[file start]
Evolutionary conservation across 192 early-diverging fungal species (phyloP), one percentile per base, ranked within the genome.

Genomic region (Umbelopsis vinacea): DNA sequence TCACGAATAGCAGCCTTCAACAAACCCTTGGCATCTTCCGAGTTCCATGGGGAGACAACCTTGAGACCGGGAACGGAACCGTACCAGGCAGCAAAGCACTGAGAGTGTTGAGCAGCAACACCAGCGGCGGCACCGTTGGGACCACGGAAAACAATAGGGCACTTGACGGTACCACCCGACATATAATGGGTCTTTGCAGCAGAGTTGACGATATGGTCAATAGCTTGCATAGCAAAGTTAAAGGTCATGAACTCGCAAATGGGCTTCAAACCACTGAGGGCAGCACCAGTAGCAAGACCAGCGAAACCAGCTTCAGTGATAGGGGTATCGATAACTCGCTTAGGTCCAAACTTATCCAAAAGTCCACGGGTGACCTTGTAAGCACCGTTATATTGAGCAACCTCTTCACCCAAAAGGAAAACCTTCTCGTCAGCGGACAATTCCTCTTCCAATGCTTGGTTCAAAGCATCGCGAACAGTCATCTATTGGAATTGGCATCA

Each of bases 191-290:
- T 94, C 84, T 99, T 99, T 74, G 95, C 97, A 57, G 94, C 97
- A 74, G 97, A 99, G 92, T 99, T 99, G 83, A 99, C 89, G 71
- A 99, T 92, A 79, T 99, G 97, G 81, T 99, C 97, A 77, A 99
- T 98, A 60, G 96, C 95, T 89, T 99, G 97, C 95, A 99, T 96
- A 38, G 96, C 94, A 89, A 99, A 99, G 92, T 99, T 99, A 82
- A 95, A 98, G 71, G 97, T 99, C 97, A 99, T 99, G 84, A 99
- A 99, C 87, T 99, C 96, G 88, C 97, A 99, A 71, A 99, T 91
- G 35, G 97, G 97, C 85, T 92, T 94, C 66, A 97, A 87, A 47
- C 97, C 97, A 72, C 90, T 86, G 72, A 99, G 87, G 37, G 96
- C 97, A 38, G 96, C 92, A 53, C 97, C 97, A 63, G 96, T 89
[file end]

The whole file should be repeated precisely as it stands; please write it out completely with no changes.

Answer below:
Evolutionary conservation across 192 early-diverging fungal species (phyloP), one percentile per base, ranked within the genome.

Genomic region (Umbelopsis vinacea): DNA sequence TCACGAATAGCAGCCTTCAACAAACCCTTGGCATCTTCCGAGTTCCATGGGGAGACAACCTTGAGACCGGGAACGGAACCGTACCAGGCAGCAAAGCACTGAGAGTGTTGAGCAGCAACACCAGCGGCGGCACCGTTGGGACCACGGAAAACAATAGGGCACTTGACGGTACCACCCGACATATAATGGGTCTTTGCAGCAGAGTTGACGATATGGTCAATAGCTTGCATAGCAAAGTTAAAGGTCATGAACTCGCAAATGGGCTTCAAACCACTGAGGGCAGCACCAGTAGCAAGACCAGCGAAACCAGCTTCAGTGATAGGGGTATCGATAACTCGCTTAGGTCCAAACTTATCCAAAAGTCCACGGGTGACCTTGTAAGCACCGTTATATTGAGCAACCTCTTCACCCAAAAGGAAAACCTTCTCGTCAGCGGACAATTCCTCTTCCAATGCTTGGTTCAAAGCATCGCGAACAGTCATCTATTGGAATTGGCATCA

Each of bases 191-290:
- T 94, C 84, T 99, T 99, T 74, G 95, C 97, A 57, G 94, C 97
- A 74, G 97, A 99, G 92, T 99, T 99, G 83, A 99, C 89, G 71
- A 99, T 92, A 79, T 99, G 97, G 81, T 99, C 97, A 77, A 99
- T 98, A 60, G 96, C 95, T 89, T 99, G 97, C 95, A 99, T 96
- A 38, G 96, C 94, A 89, A 99, A 99, G 92, T 99, T 99, A 82
- A 95, A 98, G 71, G 97, T 99, C 97, A 99, T 99, G 84, A 99
- A 99, C 87, T 99, C 96, G 88, C 97, A 99, A 71, A 99, T 91
- G 35, G 97, G 97, C 85, T 92, T 94, C 66, A 97, A 87, A 47
- C 97, C 97, A 72, C 90, T 86, G 72, A 99, G 87, G 37, G 96
- C 97, A 38, G 96, C 92, A 53, C 97, C 97, A 63, G 96, T 89